4. Descriptions of goods/services

Date Published

A term within a trade mark describing particular goods/services will not trigger section 43 as long as those goods/services are covered by the specification. For example:


Trade Mark

Goods / services claimed

PLATYPUS

Meat free snack

Class 29 "Snack foods made from dehydrated vegetables"

The trade mark contains the words “Meat free snacks”. A section 43 ground for rejection is not required as the specification claims snack foods which are made from meat free ingredients. Although this specification may notionally include snack foods which do contain some meat, we cannot be satisfied that there is an


immediate danger of consumers being deceived or misled. There is no need for an examiner to request the specification be restricted to meat free snack foods or to require an endorsement restricting the specification of goods when the trade mark is in use.

If, however, there is a connotation present within the trade mark that is directly contradicted by the specification, there is a high likelihood of consumers being deceived or confused. The connotation of the trade mark would mislead consumers into buying something other than what the label suggests is in the package, and so a section 43 ground for rejection would be appropriate. For example:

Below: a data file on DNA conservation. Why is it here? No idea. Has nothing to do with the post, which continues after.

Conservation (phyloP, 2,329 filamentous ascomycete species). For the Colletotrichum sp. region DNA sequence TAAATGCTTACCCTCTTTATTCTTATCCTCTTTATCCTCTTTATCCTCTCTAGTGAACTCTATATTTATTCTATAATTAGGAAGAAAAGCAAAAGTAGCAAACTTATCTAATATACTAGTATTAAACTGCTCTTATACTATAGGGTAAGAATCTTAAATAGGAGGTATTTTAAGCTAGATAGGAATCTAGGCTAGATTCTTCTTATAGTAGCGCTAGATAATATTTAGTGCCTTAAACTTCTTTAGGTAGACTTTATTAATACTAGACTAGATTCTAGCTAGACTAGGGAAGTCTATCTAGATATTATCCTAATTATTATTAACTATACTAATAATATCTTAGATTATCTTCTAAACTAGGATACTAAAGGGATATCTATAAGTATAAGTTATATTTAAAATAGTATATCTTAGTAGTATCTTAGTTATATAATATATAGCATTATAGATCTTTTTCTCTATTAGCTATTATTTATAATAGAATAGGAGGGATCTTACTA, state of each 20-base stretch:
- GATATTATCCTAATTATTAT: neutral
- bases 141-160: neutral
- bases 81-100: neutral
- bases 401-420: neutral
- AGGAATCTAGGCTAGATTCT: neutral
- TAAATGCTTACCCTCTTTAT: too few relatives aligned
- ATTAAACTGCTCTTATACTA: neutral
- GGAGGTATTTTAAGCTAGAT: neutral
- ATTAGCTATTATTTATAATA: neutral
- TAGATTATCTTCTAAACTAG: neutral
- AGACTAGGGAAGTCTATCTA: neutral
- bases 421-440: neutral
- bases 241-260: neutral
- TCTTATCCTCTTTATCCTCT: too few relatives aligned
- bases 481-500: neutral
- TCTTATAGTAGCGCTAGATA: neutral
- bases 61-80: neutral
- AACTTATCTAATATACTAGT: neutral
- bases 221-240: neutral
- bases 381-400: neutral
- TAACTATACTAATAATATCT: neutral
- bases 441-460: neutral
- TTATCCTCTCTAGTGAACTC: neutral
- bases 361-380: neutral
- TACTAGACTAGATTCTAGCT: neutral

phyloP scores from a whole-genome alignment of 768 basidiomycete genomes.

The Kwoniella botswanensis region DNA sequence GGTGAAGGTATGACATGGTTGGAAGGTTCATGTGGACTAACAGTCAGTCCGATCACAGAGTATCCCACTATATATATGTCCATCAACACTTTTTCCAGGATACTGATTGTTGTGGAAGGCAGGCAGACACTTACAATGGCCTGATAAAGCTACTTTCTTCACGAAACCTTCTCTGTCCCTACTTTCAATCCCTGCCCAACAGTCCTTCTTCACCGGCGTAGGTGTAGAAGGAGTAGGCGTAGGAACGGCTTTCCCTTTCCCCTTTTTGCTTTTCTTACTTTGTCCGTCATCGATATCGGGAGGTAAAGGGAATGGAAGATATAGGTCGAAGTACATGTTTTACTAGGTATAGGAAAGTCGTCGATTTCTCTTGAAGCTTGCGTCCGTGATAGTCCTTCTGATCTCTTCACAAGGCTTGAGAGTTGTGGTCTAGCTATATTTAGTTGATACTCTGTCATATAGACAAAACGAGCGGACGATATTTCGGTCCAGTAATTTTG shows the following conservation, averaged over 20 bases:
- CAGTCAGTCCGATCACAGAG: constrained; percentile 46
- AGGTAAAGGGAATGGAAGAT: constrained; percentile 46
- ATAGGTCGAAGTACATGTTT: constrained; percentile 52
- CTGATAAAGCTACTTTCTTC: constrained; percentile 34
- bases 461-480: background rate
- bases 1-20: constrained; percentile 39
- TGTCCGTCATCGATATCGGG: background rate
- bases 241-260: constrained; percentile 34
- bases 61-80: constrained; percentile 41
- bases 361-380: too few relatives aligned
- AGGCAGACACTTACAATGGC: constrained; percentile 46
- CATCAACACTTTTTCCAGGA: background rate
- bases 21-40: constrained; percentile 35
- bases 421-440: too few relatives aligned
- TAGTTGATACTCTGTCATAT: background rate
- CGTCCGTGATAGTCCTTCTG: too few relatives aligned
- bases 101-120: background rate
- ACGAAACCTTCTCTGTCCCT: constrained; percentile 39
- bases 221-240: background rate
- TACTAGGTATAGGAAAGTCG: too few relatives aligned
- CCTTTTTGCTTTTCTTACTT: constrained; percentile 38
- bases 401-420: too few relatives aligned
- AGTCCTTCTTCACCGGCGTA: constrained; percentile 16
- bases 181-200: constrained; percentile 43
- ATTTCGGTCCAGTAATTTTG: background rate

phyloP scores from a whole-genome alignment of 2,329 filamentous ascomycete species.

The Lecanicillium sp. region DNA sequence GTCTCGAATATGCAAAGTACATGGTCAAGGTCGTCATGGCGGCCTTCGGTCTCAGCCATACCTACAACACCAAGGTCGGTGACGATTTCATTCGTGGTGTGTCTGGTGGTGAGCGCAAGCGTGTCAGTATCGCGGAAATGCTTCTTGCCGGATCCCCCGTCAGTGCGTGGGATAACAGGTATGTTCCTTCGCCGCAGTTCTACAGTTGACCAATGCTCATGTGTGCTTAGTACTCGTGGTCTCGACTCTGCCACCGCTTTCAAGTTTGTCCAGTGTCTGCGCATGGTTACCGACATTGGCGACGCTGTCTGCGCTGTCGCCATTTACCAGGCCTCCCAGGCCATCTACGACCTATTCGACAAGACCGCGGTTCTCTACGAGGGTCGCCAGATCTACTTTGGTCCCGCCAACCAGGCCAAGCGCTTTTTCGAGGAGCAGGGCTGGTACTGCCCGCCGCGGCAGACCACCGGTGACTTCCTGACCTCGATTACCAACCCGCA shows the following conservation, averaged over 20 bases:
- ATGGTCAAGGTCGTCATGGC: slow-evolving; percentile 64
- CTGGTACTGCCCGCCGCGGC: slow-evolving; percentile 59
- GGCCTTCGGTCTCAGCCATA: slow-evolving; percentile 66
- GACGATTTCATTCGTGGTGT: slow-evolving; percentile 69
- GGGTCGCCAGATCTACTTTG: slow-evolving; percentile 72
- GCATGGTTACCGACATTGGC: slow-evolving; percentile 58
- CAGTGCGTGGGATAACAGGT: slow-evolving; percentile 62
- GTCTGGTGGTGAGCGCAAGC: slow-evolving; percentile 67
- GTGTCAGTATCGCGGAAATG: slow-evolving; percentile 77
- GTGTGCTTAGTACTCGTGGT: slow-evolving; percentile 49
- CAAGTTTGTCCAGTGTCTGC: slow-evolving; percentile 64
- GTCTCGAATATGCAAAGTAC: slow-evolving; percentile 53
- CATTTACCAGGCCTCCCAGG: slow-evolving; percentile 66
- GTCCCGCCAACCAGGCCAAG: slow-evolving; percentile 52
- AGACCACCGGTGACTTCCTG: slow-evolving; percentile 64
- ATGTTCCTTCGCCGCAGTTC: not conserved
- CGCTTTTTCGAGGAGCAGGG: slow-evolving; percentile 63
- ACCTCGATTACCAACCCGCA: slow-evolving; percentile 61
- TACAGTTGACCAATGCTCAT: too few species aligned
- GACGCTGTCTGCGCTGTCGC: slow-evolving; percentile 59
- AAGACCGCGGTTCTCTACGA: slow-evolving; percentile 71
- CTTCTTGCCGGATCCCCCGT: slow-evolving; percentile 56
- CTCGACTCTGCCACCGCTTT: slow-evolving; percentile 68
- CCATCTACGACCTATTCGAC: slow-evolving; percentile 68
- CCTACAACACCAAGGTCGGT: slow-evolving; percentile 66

Trade Mark

Goods / services claimed

PLATYPUS

Meat free snack

Class 29: “Snack foods predominately made of meat”


When considering trade marks that include a clear connotation, the concept that this connotation would be understood as a fanciful or unrealistic description can also be taken into account. See Mount Everest Mineral Water Limited v Himalayan Spring Mineral Water [2010] ATMO 85 (at 15). This concept also considers the likely expectations and level of awareness of the ordinary consumer of the goods/services. Per Scotch Whisky Association v De Witt [2007] FCA 1649 (at 61):

a label indicating bourbon, bourbon whiskey and/or made in the USA clearly connote an origin of a place other than Scotland. Labels indicating ‘Tennessee Whiskey’ again connotes an origin in a place other than Scotland. For a mark to be rejected under s 43 there must be a ‘real tangible danger of deception or confusion’. That exceptionally stupid or careless consumers might be confused does not suffice.


Amended Reasons

Amended Reason Date Amended

Tagging updated Part 29.4 to the external manual